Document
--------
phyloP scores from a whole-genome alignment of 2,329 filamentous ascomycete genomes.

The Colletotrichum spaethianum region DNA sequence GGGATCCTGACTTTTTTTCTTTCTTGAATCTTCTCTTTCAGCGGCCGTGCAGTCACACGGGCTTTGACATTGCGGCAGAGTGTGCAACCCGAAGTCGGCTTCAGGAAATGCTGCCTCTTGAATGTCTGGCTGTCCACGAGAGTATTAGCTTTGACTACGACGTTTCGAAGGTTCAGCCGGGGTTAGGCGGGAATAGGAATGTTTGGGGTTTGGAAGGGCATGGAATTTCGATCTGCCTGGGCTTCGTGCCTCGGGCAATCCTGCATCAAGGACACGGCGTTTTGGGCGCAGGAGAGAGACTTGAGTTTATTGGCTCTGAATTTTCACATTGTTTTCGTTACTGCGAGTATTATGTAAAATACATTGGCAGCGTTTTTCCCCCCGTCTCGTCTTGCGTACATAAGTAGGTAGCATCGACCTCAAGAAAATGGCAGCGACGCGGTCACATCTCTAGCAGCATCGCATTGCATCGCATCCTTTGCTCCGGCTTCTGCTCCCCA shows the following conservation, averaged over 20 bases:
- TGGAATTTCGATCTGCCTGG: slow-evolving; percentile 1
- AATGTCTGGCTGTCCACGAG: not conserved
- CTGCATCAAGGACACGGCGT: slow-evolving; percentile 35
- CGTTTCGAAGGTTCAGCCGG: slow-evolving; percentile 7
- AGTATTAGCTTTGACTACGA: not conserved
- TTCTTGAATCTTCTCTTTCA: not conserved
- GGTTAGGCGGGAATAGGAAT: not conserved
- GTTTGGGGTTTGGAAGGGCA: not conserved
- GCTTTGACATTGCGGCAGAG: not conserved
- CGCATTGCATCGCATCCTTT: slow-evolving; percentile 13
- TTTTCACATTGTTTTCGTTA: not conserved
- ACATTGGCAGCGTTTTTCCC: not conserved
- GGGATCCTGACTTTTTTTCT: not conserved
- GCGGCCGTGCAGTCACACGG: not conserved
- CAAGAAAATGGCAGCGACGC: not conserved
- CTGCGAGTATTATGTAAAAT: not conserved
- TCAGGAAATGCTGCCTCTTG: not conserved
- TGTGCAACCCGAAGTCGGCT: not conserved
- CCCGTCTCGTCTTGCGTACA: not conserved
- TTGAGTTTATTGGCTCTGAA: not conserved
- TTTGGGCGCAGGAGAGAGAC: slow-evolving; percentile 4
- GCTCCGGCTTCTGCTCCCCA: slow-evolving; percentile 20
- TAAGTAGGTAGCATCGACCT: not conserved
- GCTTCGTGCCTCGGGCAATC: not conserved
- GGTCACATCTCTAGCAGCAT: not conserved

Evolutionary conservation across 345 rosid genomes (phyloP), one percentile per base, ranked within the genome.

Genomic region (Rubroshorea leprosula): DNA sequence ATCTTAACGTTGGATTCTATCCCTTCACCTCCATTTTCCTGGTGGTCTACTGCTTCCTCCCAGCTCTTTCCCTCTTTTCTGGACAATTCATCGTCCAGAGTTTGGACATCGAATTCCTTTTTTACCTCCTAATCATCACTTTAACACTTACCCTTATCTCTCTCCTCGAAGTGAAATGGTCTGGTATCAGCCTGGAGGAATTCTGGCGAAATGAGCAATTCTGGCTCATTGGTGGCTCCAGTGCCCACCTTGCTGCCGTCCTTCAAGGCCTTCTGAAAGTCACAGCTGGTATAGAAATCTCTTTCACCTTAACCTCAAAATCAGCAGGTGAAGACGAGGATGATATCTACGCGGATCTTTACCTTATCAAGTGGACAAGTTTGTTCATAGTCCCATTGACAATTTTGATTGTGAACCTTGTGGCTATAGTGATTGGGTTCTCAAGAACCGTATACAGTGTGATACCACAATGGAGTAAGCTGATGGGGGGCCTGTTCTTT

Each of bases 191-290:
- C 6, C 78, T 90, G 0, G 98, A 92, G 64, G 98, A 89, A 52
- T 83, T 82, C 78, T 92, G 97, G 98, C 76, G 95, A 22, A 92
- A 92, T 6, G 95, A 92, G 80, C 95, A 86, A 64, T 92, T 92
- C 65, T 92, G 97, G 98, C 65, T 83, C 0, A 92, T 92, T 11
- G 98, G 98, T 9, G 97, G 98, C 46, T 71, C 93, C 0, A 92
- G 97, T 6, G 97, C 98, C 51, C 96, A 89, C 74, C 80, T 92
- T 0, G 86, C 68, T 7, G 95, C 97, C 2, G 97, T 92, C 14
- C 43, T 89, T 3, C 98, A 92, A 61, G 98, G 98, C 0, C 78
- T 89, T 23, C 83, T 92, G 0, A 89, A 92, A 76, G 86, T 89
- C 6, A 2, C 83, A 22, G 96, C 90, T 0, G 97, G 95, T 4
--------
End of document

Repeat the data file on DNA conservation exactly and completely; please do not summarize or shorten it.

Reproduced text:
phyloP scores from a whole-genome alignment of 2,329 filamentous ascomycete genomes.

The Colletotrichum spaethianum region DNA sequence GGGATCCTGACTTTTTTTCTTTCTTGAATCTTCTCTTTCAGCGGCCGTGCAGTCACACGGGCTTTGACATTGCGGCAGAGTGTGCAACCCGAAGTCGGCTTCAGGAAATGCTGCCTCTTGAATGTCTGGCTGTCCACGAGAGTATTAGCTTTGACTACGACGTTTCGAAGGTTCAGCCGGGGTTAGGCGGGAATAGGAATGTTTGGGGTTTGGAAGGGCATGGAATTTCGATCTGCCTGGGCTTCGTGCCTCGGGCAATCCTGCATCAAGGACACGGCGTTTTGGGCGCAGGAGAGAGACTTGAGTTTATTGGCTCTGAATTTTCACATTGTTTTCGTTACTGCGAGTATTATGTAAAATACATTGGCAGCGTTTTTCCCCCCGTCTCGTCTTGCGTACATAAGTAGGTAGCATCGACCTCAAGAAAATGGCAGCGACGCGGTCACATCTCTAGCAGCATCGCATTGCATCGCATCCTTTGCTCCGGCTTCTGCTCCCCA shows the following conservation, averaged over 20 bases:
- TGGAATTTCGATCTGCCTGG: slow-evolving; percentile 1
- AATGTCTGGCTGTCCACGAG: not conserved
- CTGCATCAAGGACACGGCGT: slow-evolving; percentile 35
- CGTTTCGAAGGTTCAGCCGG: slow-evolving; percentile 7
- AGTATTAGCTTTGACTACGA: not conserved
- TTCTTGAATCTTCTCTTTCA: not conserved
- GGTTAGGCGGGAATAGGAAT: not conserved
- GTTTGGGGTTTGGAAGGGCA: not conserved
- GCTTTGACATTGCGGCAGAG: not conserved
- CGCATTGCATCGCATCCTTT: slow-evolving; percentile 13
- TTTTCACATTGTTTTCGTTA: not conserved
- ACATTGGCAGCGTTTTTCCC: not conserved
- GGGATCCTGACTTTTTTTCT: not conserved
- GCGGCCGTGCAGTCACACGG: not conserved
- CAAGAAAATGGCAGCGACGC: not conserved
- CTGCGAGTATTATGTAAAAT: not conserved
- TCAGGAAATGCTGCCTCTTG: not conserved
- TGTGCAACCCGAAGTCGGCT: not conserved
- CCCGTCTCGTCTTGCGTACA: not conserved
- TTGAGTTTATTGGCTCTGAA: not conserved
- TTTGGGCGCAGGAGAGAGAC: slow-evolving; percentile 4
- GCTCCGGCTTCTGCTCCCCA: slow-evolving; percentile 20
- TAAGTAGGTAGCATCGACCT: not conserved
- GCTTCGTGCCTCGGGCAATC: not conserved
- GGTCACATCTCTAGCAGCAT: not conserved

Evolutionary conservation across 345 rosid genomes (phyloP), one percentile per base, ranked within the genome.

Genomic region (Rubroshorea leprosula): DNA sequence ATCTTAACGTTGGATTCTATCCCTTCACCTCCATTTTCCTGGTGGTCTACTGCTTCCTCCCAGCTCTTTCCCTCTTTTCTGGACAATTCATCGTCCAGAGTTTGGACATCGAATTCCTTTTTTACCTCCTAATCATCACTTTAACACTTACCCTTATCTCTCTCCTCGAAGTGAAATGGTCTGGTATCAGCCTGGAGGAATTCTGGCGAAATGAGCAATTCTGGCTCATTGGTGGCTCCAGTGCCCACCTTGCTGCCGTCCTTCAAGGCCTTCTGAAAGTCACAGCTGGTATAGAAATCTCTTTCACCTTAACCTCAAAATCAGCAGGTGAAGACGAGGATGATATCTACGCGGATCTTTACCTTATCAAGTGGACAAGTTTGTTCATAGTCCCATTGACAATTTTGATTGTGAACCTTGTGGCTATAGTGATTGGGTTCTCAAGAACCGTATACAGTGTGATACCACAATGGAGTAAGCTGATGGGGGGCCTGTTCTTT

Each of bases 191-290:
- C 6, C 78, T 90, G 0, G 98, A 92, G 64, G 98, A 89, A 52
- T 83, T 82, C 78, T 92, G 97, G 98, C 76, G 95, A 22, A 92
- A 92, T 6, G 95, A 92, G 80, C 95, A 86, A 64, T 92, T 92
- C 65, T 92, G 97, G 98, C 65, T 83, C 0, A 92, T 92, T 11
- G 98, G 98, T 9, G 97, G 98, C 46, T 71, C 93, C 0, A 92
- G 97, T 6, G 97, C 98, C 51, C 96, A 89, C 74, C 80, T 92
- T 0, G 86, C 68, T 7, G 95, C 97, C 2, G 97, T 92, C 14
- C 43, T 89, T 3, C 98, A 92, A 61, G 98, G 98, C 0, C 78
- T 89, T 23, C 83, T 92, G 0, A 89, A 92, A 76, G 86, T 89
- C 6, A 2, C 83, A 22, G 96, C 90, T 0, G 97, G 95, T 4